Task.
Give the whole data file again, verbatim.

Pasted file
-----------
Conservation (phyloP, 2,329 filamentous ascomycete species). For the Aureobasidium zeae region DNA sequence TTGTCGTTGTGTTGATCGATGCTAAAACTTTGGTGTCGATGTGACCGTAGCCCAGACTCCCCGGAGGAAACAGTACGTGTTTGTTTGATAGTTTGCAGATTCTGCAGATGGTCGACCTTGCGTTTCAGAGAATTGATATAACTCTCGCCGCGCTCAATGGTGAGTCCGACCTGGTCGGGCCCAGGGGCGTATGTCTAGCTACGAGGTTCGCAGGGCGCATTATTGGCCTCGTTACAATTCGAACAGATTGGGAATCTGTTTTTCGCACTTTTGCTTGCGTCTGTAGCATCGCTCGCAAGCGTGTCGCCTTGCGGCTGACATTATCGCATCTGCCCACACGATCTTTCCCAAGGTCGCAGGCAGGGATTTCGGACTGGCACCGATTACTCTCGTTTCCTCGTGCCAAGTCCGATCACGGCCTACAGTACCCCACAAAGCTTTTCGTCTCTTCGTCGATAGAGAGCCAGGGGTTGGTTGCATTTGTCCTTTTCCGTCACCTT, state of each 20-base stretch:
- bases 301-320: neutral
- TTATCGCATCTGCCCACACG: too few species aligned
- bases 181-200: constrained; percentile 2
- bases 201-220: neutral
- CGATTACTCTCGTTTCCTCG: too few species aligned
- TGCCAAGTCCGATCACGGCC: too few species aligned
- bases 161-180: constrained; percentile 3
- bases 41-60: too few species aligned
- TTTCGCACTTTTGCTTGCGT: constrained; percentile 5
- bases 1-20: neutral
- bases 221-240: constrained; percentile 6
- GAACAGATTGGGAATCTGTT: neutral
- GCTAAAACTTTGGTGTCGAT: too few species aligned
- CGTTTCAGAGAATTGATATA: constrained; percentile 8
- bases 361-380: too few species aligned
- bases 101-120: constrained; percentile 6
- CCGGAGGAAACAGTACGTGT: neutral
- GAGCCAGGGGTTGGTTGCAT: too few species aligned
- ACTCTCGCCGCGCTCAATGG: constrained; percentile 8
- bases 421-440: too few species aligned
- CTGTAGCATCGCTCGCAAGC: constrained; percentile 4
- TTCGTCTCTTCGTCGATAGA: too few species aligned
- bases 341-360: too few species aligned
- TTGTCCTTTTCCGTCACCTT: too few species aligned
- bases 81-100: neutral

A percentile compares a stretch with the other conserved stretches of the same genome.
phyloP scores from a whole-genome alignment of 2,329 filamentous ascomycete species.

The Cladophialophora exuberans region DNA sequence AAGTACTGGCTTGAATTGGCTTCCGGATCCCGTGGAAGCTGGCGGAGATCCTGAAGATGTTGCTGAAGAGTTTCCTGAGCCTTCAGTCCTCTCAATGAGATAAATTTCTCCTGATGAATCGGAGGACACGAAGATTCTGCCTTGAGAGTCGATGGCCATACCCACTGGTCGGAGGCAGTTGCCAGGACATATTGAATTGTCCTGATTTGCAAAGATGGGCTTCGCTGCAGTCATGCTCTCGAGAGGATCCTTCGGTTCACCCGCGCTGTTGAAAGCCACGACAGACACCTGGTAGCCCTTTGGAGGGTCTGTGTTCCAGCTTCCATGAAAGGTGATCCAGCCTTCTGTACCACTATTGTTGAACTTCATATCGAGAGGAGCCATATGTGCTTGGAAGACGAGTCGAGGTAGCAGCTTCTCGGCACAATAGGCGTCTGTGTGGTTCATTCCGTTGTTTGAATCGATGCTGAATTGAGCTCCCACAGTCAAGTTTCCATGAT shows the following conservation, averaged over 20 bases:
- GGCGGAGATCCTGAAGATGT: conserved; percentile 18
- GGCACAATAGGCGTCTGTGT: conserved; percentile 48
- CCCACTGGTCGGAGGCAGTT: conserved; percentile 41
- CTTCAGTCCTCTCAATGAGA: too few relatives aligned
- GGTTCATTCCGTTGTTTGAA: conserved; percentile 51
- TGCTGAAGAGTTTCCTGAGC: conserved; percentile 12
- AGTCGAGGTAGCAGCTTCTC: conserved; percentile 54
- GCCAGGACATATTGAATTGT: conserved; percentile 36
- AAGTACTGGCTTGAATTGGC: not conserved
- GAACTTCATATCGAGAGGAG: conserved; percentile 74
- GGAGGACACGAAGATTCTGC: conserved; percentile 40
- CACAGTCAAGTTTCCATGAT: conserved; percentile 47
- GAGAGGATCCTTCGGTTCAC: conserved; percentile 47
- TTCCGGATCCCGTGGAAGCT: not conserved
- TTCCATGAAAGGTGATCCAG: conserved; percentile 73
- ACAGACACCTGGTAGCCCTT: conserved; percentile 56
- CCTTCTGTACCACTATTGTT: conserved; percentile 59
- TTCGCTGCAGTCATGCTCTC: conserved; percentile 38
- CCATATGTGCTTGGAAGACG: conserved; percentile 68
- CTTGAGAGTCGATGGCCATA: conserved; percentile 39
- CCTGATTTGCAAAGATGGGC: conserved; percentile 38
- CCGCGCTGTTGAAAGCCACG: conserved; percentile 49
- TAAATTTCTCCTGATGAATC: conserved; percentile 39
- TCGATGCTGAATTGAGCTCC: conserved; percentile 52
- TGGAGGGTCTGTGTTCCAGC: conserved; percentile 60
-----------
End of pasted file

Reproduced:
Conservation (phyloP, 2,329 filamentous ascomycete species). For the Aureobasidium zeae region DNA sequence TTGTCGTTGTGTTGATCGATGCTAAAACTTTGGTGTCGATGTGACCGTAGCCCAGACTCCCCGGAGGAAACAGTACGTGTTTGTTTGATAGTTTGCAGATTCTGCAGATGGTCGACCTTGCGTTTCAGAGAATTGATATAACTCTCGCCGCGCTCAATGGTGAGTCCGACCTGGTCGGGCCCAGGGGCGTATGTCTAGCTACGAGGTTCGCAGGGCGCATTATTGGCCTCGTTACAATTCGAACAGATTGGGAATCTGTTTTTCGCACTTTTGCTTGCGTCTGTAGCATCGCTCGCAAGCGTGTCGCCTTGCGGCTGACATTATCGCATCTGCCCACACGATCTTTCCCAAGGTCGCAGGCAGGGATTTCGGACTGGCACCGATTACTCTCGTTTCCTCGTGCCAAGTCCGATCACGGCCTACAGTACCCCACAAAGCTTTTCGTCTCTTCGTCGATAGAGAGCCAGGGGTTGGTTGCATTTGTCCTTTTCCGTCACCTT, state of each 20-base stretch:
- bases 301-320: neutral
- TTATCGCATCTGCCCACACG: too few species aligned
- bases 181-200: constrained; percentile 2
- bases 201-220: neutral
- CGATTACTCTCGTTTCCTCG: too few species aligned
- TGCCAAGTCCGATCACGGCC: too few species aligned
- bases 161-180: constrained; percentile 3
- bases 41-60: too few species aligned
- TTTCGCACTTTTGCTTGCGT: constrained; percentile 5
- bases 1-20: neutral
- bases 221-240: constrained; percentile 6
- GAACAGATTGGGAATCTGTT: neutral
- GCTAAAACTTTGGTGTCGAT: too few species aligned
- CGTTTCAGAGAATTGATATA: constrained; percentile 8
- bases 361-380: too few species aligned
- bases 101-120: constrained; percentile 6
- CCGGAGGAAACAGTACGTGT: neutral
- GAGCCAGGGGTTGGTTGCAT: too few species aligned
- ACTCTCGCCGCGCTCAATGG: constrained; percentile 8
- bases 421-440: too few species aligned
- CTGTAGCATCGCTCGCAAGC: constrained; percentile 4
- TTCGTCTCTTCGTCGATAGA: too few species aligned
- bases 341-360: too few species aligned
- TTGTCCTTTTCCGTCACCTT: too few species aligned
- bases 81-100: neutral

A percentile compares a stretch with the other conserved stretches of the same genome.
phyloP scores from a whole-genome alignment of 2,329 filamentous ascomycete species.

The Cladophialophora exuberans region DNA sequence AAGTACTGGCTTGAATTGGCTTCCGGATCCCGTGGAAGCTGGCGGAGATCCTGAAGATGTTGCTGAAGAGTTTCCTGAGCCTTCAGTCCTCTCAATGAGATAAATTTCTCCTGATGAATCGGAGGACACGAAGATTCTGCCTTGAGAGTCGATGGCCATACCCACTGGTCGGAGGCAGTTGCCAGGACATATTGAATTGTCCTGATTTGCAAAGATGGGCTTCGCTGCAGTCATGCTCTCGAGAGGATCCTTCGGTTCACCCGCGCTGTTGAAAGCCACGACAGACACCTGGTAGCCCTTTGGAGGGTCTGTGTTCCAGCTTCCATGAAAGGTGATCCAGCCTTCTGTACCACTATTGTTGAACTTCATATCGAGAGGAGCCATATGTGCTTGGAAGACGAGTCGAGGTAGCAGCTTCTCGGCACAATAGGCGTCTGTGTGGTTCATTCCGTTGTTTGAATCGATGCTGAATTGAGCTCCCACAGTCAAGTTTCCATGAT shows the following conservation, averaged over 20 bases:
- GGCGGAGATCCTGAAGATGT: conserved; percentile 18
- GGCACAATAGGCGTCTGTGT: conserved; percentile 48
- CCCACTGGTCGGAGGCAGTT: conserved; percentile 41
- CTTCAGTCCTCTCAATGAGA: too few relatives aligned
- GGTTCATTCCGTTGTTTGAA: conserved; percentile 51
- TGCTGAAGAGTTTCCTGAGC: conserved; percentile 12
- AGTCGAGGTAGCAGCTTCTC: conserved; percentile 54
- GCCAGGACATATTGAATTGT: conserved; percentile 36
- AAGTACTGGCTTGAATTGGC: not conserved
- GAACTTCATATCGAGAGGAG: conserved; percentile 74
- GGAGGACACGAAGATTCTGC: conserved; percentile 40
- CACAGTCAAGTTTCCATGAT: conserved; percentile 47
- GAGAGGATCCTTCGGTTCAC: conserved; percentile 47
- TTCCGGATCCCGTGGAAGCT: not conserved
- TTCCATGAAAGGTGATCCAG: conserved; percentile 73
- ACAGACACCTGGTAGCCCTT: conserved; percentile 56
- CCTTCTGTACCACTATTGTT: conserved; percentile 59
- TTCGCTGCAGTCATGCTCTC: conserved; percentile 38
- CCATATGTGCTTGGAAGACG: conserved; percentile 68
- CTTGAGAGTCGATGGCCATA: conserved; percentile 39
- CCTGATTTGCAAAGATGGGC: conserved; percentile 38
- CCGCGCTGTTGAAAGCCACG: conserved; percentile 49
- TAAATTTCTCCTGATGAATC: conserved; percentile 39
- TCGATGCTGAATTGAGCTCC: conserved; percentile 52
- TGGAGGGTCTGTGTTCCAGC: conserved; percentile 60